Instead of focusing on what you want to do, decide who you want to be
Imagine you are about to walk into a room full of strangers, and you are feeling nervous. You go over in your head all of the clever things you want to say, all of the people you want to talk to, and exactly how you want your body language to come across. The problem is, so many of us are used to obsessing over the ‘what’.
Instead, what if we decided to ask ourselves just one question: who do I want to be? What if we just focused on being our best self — be that someone who is kind, present, a brilliant listener or self-aware — and let go of the need to ‘do’ all of the right things? Imagine how much more peace you could feel in meetings, difficult conversations, social situations, or times of stress and hardship if you took this approach. And remember, who you want to be is always a choice that you can make.
Instead of adding more commitments to your diary, commit to doing less
It is easy to go into the new year with big dreams and a full calendar, ready to smash your goals and be the most productive version of yourself. But what if, instead of adding more commitments (be that socialising, getting creative, working out, or learning a new skill), instead, you committed to doing less? How would that feel? What if you gave yourself permission to say no to the voice inside your head that says you have to do it all, and instead just… exist? The only catch with this one is, try not to ‘just exist’ in front of the TV or on your phone – this will add very little to your life. Instead, exist in nature, with your pets, with someone you love. Just a few moments of total presence a week can work wonders for your sense of peace.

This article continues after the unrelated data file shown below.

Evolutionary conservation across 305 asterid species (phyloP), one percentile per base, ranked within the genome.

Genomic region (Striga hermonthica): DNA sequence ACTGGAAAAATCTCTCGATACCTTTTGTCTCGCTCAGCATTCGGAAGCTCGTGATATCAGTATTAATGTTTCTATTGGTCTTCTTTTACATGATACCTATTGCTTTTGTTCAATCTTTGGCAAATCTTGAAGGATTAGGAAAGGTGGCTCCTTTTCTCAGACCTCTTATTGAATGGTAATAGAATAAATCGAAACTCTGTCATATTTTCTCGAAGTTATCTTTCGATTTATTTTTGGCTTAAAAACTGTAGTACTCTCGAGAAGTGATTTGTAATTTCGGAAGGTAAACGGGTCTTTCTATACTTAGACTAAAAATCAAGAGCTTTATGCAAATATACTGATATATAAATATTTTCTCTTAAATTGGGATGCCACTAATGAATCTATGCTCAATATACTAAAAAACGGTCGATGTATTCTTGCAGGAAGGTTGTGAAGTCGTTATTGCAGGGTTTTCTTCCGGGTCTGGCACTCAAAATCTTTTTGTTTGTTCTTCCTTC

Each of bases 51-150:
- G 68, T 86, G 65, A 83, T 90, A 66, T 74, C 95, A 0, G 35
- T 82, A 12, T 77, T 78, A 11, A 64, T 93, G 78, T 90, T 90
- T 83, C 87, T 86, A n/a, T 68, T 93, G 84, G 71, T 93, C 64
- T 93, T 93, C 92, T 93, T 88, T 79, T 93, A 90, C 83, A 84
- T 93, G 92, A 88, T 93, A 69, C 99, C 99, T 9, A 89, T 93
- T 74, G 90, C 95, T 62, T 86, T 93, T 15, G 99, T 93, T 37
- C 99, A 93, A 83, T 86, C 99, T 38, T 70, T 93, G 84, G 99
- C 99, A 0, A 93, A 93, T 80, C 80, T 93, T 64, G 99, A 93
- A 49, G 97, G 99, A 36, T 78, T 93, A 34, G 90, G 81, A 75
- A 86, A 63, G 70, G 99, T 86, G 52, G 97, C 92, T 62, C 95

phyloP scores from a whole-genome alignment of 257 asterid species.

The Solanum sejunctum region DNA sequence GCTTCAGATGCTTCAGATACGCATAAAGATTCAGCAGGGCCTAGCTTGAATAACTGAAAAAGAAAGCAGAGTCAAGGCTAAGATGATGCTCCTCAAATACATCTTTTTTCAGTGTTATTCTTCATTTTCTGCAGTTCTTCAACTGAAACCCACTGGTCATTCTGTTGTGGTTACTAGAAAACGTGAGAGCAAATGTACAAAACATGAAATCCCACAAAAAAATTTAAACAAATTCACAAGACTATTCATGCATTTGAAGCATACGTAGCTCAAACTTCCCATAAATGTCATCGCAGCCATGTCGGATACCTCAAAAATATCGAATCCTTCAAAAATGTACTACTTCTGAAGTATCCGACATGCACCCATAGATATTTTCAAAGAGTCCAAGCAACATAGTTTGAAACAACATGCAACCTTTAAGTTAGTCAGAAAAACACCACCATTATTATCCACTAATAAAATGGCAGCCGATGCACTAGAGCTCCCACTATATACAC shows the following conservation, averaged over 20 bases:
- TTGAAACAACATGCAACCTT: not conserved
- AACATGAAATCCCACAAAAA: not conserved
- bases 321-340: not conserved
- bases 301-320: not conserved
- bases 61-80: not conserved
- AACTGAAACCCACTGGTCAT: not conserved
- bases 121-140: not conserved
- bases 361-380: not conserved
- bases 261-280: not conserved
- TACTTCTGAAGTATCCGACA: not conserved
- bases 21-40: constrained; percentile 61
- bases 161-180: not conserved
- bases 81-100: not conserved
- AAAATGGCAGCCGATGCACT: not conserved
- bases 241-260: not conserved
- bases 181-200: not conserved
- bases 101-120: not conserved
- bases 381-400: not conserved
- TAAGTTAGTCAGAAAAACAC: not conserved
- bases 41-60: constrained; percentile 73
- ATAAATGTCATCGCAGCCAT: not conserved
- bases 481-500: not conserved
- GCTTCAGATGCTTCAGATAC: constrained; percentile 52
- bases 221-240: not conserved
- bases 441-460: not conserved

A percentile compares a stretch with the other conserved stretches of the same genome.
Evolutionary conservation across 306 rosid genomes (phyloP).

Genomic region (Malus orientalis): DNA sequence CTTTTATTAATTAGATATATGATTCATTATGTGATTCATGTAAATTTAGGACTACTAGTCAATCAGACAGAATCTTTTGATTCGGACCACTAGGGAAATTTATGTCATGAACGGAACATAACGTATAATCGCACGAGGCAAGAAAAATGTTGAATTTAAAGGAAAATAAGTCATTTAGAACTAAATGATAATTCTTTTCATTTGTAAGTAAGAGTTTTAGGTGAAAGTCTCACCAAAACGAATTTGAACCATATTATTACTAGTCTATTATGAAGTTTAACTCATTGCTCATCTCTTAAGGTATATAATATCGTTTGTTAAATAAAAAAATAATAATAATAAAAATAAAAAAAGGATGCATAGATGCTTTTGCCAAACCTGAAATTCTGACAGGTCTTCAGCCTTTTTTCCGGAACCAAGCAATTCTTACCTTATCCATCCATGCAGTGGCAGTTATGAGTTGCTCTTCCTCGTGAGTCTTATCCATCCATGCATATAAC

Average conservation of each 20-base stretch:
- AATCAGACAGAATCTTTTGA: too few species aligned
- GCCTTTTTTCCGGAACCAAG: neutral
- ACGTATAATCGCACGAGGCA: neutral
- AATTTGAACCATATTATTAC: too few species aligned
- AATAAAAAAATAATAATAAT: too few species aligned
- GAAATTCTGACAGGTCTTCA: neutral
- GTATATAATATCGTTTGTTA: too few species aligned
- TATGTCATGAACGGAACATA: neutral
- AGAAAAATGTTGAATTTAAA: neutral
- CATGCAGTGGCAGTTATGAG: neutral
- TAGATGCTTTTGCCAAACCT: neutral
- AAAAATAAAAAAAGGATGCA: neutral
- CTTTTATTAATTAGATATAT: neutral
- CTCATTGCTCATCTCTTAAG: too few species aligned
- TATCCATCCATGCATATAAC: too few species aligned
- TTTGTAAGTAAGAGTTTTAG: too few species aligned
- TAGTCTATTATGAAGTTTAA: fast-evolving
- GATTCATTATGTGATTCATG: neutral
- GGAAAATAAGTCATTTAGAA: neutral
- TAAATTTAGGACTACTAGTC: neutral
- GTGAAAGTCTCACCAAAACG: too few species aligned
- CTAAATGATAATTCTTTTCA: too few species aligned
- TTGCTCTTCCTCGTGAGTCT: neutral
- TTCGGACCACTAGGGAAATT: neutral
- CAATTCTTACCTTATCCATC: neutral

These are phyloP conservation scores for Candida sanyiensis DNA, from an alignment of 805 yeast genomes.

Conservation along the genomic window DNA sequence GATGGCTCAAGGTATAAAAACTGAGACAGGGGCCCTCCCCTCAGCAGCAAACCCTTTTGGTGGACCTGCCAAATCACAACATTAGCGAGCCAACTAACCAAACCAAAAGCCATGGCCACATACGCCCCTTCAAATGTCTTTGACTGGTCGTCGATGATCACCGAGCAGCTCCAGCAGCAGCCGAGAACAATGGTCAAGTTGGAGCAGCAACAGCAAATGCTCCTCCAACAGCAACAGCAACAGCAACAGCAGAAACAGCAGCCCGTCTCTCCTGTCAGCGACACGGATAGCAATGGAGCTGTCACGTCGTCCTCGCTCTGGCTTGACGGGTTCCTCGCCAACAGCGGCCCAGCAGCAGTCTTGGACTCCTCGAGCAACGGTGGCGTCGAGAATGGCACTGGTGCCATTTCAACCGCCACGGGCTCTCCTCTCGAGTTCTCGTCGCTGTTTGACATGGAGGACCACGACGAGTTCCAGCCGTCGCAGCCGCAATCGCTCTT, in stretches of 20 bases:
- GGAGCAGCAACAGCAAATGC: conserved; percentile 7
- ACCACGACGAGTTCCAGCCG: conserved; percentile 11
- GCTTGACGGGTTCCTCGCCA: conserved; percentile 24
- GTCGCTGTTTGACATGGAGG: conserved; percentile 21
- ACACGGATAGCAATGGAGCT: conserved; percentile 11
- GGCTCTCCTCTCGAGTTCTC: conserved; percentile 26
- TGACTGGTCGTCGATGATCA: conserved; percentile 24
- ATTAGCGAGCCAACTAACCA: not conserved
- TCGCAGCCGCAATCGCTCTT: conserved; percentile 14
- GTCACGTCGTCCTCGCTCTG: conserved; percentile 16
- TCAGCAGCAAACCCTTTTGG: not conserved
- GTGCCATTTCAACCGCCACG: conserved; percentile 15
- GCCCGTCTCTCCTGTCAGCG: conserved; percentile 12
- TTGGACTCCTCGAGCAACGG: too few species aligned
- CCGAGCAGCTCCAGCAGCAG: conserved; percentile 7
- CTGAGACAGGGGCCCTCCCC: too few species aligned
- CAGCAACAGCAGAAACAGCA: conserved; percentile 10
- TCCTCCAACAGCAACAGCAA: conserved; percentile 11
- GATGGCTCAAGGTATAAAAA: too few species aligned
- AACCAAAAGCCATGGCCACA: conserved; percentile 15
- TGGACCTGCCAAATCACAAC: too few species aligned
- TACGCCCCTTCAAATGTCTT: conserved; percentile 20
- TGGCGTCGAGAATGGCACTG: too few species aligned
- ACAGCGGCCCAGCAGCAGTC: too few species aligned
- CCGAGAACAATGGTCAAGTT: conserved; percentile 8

Now that we have reimagined our resolutions, how do we make a genuine commitment to them? One that we won’t be tempted to give up on, two weeks down the road? Here are some tips for creating a change that lasts (from the behavioural change experts):
- Stay accountable by joining forces: A tribe of changemakers is always more powerful than an individual, we tend to find. If you can find just one other person to share in your resolution, and make a promise to keep each other accountable, your chances of success will massively increase.
- Fall in love with the process: The mistake that many people make when they make a change, is that they tie themselves to the result. For example, if your goal is to journal more, don’t count your success by the number of pages you write in a week, as this will only demotivate you if you don’t manage your goal. Rather, make the process so enjoyable that you actively crave writing, and let go of the result. Doing the process IS the change – the result is just an unpredictable consequence of it.
- Become aware: Many people find resolutions hard to stick to because they feel they don’t have time to fulfil the commitment. But the truth is, all we have is time – what many people really need, is more awareness and presence to make the most of that time. If you want to commit to doing more acts of kindness, for example, then you won’t have to go out of your way to do so — opportunities for kindness are all around when we make ourselves aware of them. Equally, if we want to commit to taking time just to ‘exist’, we can do so at many points throughout the day. Next time you are in the shower, for example, try to let go of your stream of thoughts and just ‘be’ in the shower.
At Ivy House, we are on a mission to change lives — and often this journey begins with self-compassion, and small, meaningful changes.